The Story of the Mexican Fisherman


(Photo by Neloqua)

I stumbled across this story while I was cleaning up the hurricane aftermath that is my jumbled writings and saved archives

After I reread it, I knew that I had to post it up

This is the story of an American business man and a Mexican fisherman that happen to cross paths. While the story has no official author or even verification for if it even took place at all, ultimately that’s meaningless

The story has an amazing message that it gets across very effectively, and will really resonate with you if you ever found yourself reconsidering the line of work you’re in, what your goals are, and what happiness really means to you

I highly recommend putting down the TV remote, stop stalking people on Facebook, or rereading the same office memo for the 8th time and spend a minute giving this story your full attention

Be sure to let me know what this story means to you in the comments or an email

The Mexican Fisherman

The American investment banker was at the pier of a
small coastal Mexican village when a small boat with
just one fisherman docked.

Inside the small boat were several large yellow fin tuna.
The American complimented the Mexican on the quality
of his fish and asked how long it took to catch them.

The Mexican replied, “Only a little while.”

The American then asked, “Why didn’t you stay out longer
and catch more fish?”

The Mexican said, “With this I have more than enough to support my family’s needs.”

The American then asked, “But what do you do with the rest of your time?”

The Mexican fisherman said, “I sleep late, fish a little, play with my children, take siesta with my wife, Maria, stroll into the village each evening where I sip wine and play guitar with my amigos, I have a full and busy life.”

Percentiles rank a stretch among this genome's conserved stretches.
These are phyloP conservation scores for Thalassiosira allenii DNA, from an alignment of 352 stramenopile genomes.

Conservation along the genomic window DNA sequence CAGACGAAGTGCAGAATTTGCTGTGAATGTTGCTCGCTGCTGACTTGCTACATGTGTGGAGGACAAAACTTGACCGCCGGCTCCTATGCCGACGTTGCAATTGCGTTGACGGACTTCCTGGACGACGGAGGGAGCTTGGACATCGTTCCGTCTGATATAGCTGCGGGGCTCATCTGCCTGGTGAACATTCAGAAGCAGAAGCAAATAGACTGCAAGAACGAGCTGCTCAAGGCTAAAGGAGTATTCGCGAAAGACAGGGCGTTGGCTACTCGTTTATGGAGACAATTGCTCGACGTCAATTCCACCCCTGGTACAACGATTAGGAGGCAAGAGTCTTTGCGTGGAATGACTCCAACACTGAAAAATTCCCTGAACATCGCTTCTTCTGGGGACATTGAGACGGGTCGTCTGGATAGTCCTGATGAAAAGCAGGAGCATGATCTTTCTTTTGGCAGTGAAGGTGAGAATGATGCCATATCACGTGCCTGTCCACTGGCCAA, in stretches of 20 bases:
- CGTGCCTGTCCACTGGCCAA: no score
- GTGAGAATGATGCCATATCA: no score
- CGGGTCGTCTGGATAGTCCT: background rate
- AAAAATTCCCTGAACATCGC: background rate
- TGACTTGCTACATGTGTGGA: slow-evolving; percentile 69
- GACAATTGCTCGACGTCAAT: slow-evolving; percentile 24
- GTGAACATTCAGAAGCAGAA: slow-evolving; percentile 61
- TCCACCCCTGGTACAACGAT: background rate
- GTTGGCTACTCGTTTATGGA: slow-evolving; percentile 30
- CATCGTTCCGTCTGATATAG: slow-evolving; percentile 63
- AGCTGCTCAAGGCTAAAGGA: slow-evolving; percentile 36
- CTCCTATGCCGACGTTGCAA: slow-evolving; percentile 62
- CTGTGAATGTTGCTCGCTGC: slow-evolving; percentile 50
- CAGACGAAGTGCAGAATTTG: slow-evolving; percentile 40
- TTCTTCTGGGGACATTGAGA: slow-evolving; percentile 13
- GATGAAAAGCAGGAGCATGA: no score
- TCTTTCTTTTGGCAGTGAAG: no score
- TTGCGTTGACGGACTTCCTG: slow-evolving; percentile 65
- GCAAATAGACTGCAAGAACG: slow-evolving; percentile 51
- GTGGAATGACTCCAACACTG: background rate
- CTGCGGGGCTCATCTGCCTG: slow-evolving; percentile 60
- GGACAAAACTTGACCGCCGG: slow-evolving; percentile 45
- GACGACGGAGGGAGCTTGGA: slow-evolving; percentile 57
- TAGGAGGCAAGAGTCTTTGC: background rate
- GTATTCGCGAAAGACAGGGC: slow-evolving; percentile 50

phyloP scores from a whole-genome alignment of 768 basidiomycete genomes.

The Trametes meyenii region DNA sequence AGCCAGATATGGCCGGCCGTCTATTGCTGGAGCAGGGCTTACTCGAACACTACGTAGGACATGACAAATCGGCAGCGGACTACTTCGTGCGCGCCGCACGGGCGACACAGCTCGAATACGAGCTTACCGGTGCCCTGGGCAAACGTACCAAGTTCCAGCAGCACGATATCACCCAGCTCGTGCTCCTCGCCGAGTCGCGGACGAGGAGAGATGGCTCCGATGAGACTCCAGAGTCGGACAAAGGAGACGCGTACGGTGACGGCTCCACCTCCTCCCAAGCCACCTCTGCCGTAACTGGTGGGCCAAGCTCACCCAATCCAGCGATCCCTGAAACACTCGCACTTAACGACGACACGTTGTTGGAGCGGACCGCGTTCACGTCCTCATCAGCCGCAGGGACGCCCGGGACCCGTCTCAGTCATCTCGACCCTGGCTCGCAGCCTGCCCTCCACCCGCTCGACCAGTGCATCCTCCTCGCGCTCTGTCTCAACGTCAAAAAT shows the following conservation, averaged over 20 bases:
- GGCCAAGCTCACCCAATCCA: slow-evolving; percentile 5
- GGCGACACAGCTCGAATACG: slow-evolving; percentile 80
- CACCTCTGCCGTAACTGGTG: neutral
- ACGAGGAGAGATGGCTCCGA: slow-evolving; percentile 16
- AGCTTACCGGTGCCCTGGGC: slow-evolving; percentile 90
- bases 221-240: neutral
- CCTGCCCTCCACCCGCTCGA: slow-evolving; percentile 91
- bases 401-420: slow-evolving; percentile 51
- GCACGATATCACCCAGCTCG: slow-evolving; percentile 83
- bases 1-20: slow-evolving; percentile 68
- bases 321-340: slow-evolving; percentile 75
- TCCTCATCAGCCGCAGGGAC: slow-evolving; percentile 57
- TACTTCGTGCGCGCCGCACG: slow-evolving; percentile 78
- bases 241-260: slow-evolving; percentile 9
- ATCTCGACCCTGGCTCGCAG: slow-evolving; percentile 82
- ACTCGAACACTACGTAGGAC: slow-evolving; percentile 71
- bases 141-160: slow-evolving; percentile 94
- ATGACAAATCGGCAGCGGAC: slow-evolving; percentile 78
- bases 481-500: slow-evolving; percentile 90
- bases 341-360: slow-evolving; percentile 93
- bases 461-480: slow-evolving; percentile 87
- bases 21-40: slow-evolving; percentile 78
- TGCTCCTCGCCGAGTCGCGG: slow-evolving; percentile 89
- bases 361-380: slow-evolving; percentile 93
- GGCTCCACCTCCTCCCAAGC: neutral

The American scoffed, “I am a Harvard MBA and could help you. You should spend more time fishing; and with the proceeds, buy a bigger boat: With the proceeds from the bigger boat you could buy several boats. Eventually you would have a fleet of fishing boats. Instead of selling your catch to a middleman you would sell directly to the
processor; eventually opening your own cannery. You would control the product, processing and distribution. You would need to leave this small coastal fishing village and move to Mexico City, then Los Angeles and eventually New York where you will run your ever-expanding enterprise.”

The Mexican fisherman asked, “But, how long will this all take?”

To which the American replied, “15 to 20 years.”

“But what then?” asked the Mexican.

The American laughed and said that’s the best part. “When the time is right you would announce an IPO and sell your company stock to the public and become very rich, you would make millions.”

“Millions?…Then what?”

The American said, “Then you would retire. Move to a small coastal fishing village where you would sleep late, fish a little, play with your kids, take siesta with your wife, stroll to the village in the evenings where you could sip wine and play your guitar with your amigos.”


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